The investment bank Lazard has been tasked with sourcing major investment for the financially-imperilled battery firm Britishvolt within five weeks with the goal of keeping the company afloat until future investors can be found.
While just a week ago Britishvolt was on the brink of calling in administrators after the government’s refusal to provide Britishvolt with a £30m bridging loan, it was granted a temporary reprieve of £5m at the last minute by one of its early investors, the commodities and mining firm Glencore.
Lazard, it is understood, has been asked to attract private equity investment firms in the United States with a view to forging future long-term deals with Chinese or Korean battery or automotive companies.
Britishvolt’s financial outlook is stark. With the company down to its last £5m and with a monthly wage bill of £2.5m for the 300 staff on its books — at an average salary of £100,000 a year — that is unlikely to get the business through Christmas.
Speaking to The Financial Times, the company’s CEO Graham Hoare, said that Britishvolt needed around £200m to get it through until next summer.
Unless Lazard manages to locate significant investment within the coming weeks, Britishvolt’s plans to open the UK’s only electric vehicle battery production “gigafactory” potentially creating 3,000 new jobs on the Northumberland coast near Blyth and 5,000 new jobs within the wider supply chain within the next decade, could very well come to nought.
While a deal with the Indian conglomerate Tata (owner of Jaguar Land Rover) had been thought to have been on the table, with government declining to supply additional funding it appears that those negotiations have now reached a dead-end.
The government had initially promised £100m in investment funding to Britishvolt through its Automotive Transformation Fund with the UK increasing its battery production capacity being seen as strategically important to the future of the UK car industry.
“If we don’t create our own battery industry, there’ll be a sort of gradual gravitational pull of car production out of the UK to places where there are centres of battery manufacturing,” said Tony Harper, director of the Faraday Battery Challenge at the government agency Innovate UK.
Each tranche of government funding to Britishvolt, however, is contingent upon Britishvolt hitting certain milestones such as finding major customers and securing more private investment, something that it has failed to do.
In March of 2022, a memorandum of understanding between Aston Martin and Britishvolt was signed intending the companies work together to design, develop and devise ways to produce new battery packs and battery management systems. That follows on from a similar arrangement between Lotus and Britishvolt. Neither deal has borne fruit.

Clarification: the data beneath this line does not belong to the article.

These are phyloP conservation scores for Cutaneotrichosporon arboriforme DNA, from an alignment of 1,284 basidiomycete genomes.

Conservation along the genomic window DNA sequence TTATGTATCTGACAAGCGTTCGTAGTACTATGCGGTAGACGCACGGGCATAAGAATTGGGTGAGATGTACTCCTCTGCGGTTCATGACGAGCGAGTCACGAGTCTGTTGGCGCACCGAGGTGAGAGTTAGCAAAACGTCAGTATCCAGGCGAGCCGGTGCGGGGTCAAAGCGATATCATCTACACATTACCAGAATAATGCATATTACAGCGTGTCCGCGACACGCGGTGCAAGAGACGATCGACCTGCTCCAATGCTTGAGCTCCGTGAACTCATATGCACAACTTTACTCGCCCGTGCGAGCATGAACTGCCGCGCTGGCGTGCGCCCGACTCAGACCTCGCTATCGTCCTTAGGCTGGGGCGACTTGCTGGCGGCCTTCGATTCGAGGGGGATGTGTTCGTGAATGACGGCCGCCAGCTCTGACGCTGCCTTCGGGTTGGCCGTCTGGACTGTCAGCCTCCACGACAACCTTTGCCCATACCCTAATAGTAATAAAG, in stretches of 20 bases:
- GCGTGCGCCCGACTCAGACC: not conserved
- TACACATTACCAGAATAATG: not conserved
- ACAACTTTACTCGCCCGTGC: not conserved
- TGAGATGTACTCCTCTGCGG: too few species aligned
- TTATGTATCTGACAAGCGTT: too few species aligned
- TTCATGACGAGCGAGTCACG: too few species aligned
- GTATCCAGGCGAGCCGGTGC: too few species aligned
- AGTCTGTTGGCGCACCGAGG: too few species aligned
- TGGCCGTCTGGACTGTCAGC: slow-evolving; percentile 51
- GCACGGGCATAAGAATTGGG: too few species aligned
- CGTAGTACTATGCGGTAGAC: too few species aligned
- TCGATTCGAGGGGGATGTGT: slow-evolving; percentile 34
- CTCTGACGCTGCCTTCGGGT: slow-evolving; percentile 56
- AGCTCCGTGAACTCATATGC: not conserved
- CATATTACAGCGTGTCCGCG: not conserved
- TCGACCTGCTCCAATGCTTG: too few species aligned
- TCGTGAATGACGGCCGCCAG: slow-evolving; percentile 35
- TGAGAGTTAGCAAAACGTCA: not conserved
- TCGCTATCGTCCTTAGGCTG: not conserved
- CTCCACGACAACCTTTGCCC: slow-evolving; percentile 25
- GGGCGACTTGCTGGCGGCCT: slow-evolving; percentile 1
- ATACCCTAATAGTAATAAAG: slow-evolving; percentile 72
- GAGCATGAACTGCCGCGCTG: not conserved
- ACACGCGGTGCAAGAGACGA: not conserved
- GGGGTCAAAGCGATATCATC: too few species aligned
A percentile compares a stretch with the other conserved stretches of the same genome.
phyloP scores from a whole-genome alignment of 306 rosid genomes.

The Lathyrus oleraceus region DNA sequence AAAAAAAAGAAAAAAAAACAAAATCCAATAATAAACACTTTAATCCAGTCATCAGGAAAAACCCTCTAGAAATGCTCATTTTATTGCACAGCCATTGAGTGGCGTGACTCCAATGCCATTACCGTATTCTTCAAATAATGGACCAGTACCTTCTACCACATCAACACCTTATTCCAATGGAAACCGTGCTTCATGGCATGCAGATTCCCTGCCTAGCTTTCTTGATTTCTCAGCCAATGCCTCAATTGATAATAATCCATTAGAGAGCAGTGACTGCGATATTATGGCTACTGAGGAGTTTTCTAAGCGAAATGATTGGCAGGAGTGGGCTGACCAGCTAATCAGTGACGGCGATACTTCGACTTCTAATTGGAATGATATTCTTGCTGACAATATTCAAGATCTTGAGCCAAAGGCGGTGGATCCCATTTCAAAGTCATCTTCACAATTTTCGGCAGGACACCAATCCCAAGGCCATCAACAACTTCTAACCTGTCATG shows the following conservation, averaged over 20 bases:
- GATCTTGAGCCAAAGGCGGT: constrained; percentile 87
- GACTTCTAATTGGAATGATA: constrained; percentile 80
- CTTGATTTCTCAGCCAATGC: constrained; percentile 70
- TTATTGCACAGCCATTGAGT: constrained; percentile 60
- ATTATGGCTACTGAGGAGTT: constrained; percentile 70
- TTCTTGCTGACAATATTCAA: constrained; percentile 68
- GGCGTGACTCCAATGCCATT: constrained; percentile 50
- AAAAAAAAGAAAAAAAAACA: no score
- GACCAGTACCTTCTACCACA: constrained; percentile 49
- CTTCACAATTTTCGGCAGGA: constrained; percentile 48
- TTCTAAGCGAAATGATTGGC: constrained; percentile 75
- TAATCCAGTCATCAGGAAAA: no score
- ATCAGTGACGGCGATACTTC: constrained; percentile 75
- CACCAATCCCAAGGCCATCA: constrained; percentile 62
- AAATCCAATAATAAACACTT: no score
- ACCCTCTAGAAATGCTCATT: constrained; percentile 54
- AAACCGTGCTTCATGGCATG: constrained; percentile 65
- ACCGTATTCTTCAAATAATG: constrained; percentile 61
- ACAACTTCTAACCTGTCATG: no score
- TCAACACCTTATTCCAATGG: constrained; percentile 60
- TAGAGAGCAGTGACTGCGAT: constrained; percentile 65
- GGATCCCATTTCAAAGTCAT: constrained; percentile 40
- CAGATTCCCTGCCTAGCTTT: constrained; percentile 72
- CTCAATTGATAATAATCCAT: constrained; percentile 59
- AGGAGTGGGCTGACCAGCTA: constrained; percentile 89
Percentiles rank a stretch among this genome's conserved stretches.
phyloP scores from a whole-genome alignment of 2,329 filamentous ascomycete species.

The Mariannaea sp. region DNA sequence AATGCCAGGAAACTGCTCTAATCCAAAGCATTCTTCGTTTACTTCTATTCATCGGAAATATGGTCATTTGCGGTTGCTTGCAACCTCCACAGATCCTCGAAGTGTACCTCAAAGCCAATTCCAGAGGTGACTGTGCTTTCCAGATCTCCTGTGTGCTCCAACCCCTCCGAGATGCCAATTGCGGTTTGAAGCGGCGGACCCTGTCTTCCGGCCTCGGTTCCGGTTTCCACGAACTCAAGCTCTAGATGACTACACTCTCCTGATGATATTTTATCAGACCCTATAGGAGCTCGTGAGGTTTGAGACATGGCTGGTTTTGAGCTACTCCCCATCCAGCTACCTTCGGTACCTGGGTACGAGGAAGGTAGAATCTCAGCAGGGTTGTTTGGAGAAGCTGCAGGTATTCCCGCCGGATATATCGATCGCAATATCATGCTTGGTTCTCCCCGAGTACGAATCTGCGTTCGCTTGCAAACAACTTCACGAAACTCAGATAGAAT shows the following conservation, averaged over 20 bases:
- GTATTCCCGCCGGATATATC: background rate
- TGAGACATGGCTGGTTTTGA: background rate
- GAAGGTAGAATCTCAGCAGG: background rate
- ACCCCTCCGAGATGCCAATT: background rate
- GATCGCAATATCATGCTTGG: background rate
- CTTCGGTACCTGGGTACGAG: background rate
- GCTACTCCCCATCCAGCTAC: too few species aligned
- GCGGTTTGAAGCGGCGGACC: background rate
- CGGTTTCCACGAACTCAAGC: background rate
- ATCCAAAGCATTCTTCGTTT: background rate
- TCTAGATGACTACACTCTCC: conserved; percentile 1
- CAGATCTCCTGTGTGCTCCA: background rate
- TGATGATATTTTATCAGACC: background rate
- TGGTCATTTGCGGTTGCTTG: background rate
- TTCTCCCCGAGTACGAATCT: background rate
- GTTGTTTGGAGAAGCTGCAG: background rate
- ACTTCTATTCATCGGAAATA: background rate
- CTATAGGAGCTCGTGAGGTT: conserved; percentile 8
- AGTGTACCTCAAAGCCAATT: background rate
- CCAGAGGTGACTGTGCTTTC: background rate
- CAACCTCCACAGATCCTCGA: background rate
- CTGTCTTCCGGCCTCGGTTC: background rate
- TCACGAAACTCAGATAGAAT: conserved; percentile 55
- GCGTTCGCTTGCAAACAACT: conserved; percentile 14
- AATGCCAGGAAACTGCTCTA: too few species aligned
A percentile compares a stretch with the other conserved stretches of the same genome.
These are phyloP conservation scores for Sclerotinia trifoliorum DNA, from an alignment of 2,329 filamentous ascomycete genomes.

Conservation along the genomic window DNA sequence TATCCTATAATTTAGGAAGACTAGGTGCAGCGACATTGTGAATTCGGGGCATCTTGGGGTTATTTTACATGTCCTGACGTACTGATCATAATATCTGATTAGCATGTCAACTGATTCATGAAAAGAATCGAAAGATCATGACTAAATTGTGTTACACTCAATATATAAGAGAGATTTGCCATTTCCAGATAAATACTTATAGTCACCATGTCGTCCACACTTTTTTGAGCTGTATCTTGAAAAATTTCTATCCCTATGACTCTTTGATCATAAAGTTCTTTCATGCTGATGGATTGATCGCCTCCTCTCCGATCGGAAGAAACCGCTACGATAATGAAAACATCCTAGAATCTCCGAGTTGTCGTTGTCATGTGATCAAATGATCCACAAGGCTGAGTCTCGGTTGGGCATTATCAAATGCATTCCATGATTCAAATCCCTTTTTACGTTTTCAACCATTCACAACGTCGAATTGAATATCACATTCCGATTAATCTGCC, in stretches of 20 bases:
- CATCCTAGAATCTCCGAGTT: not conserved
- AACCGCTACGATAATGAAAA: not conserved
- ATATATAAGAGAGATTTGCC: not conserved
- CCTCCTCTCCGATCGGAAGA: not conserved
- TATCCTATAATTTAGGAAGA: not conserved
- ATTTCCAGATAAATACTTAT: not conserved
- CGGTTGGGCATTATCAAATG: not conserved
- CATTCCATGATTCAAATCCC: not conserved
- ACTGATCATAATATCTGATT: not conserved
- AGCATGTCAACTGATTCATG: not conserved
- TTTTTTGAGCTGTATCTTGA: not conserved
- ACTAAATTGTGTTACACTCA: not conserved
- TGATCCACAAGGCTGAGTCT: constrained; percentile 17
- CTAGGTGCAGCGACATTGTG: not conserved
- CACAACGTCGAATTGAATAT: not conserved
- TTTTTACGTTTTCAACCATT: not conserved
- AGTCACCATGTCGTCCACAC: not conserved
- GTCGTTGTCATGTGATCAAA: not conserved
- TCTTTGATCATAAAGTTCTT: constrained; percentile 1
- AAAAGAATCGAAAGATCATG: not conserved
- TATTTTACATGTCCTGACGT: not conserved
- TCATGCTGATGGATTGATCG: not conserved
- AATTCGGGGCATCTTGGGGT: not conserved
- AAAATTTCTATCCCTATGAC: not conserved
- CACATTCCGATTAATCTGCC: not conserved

According to The Times, one source close to Aston Martin said talks with Britishvolt over its technology had progressed slower than expected and it had not received sample products it had requested.
One person with knowledge of Lotus’s dealings with Britishvolt said its offer had lacked “substance” and that the sports car maker was likely to look elsewhere for its batteries. Driving.co.uk has approached Lotus for confirmation.
The government isn’t the only interested party to put investment in Britishvolt on hold until the firm makes more progress in the construction of its factory and the securing of further investment; the investment firm Abrdn has also frozen its partnership with Britishvolt.
Initially aiming to source private funding for Britishvolt to the tune of £1.7bn (out of the £3.8bn required to complete the Cambois factory), the company said last week that it had since halted talks with potential investors.
A spokesperson for Abrdn said: “We had identified some interested parties but the deployment of any investment was subject to certain conditions and milestones. These have not been met by Britishvolt, meaning we put on hold further investor discussions.”
Difficulties notwithstanding, on a recent visit to the potential site of the future factory Britishvolt’s executive chairman Peter Rolton was bullish.
“I don’t want to sell this site and I don’t want to give [it] away,” he said, blaming “rampant inflation and rising interest rates” on the company’s present difficulties.
A look behind the scenes at Britishvolt also suggests that all is not well.
The business’s former CEO and co-founder, the financier Orral Nadjari departed abruptly in August following suggestions that funding for the company could not be secured.
William Reynolds, Britishvolt’s chief financial officer who was appointed at the start of 2021, left the firm in May of this year and now leads a start-up in Puerto Rico. Reynolds had been a contractor rather than a full-time member of staff, according to The Times.
Britishvolt’s new CFO is reportedly Hootan Yazhari, a former managing director at Bank of America. Yazhari is presently based in the Middle East but is understood to be moving to the UK next year, though his name does not yet appear on Britishvolt’s website.
Three other directors have departed the board this year, according to Companies House filings: Jolyon Price, Sir Michael Snyder and Charles Morgan, former managing director at the Malvern-based car-maker Morgan. None served longer than 17 months.
“Now is not the time to be second-guessing the strategic importance of the energy transition,” said Britishvolt, commenting on the government’s decision not to fast-track the additional £30m of investment funding.
“Localised battery cell production will give the UK the opportunity to truly shine on the global battery map. It will also probably encourage increased foreign direct investment.”
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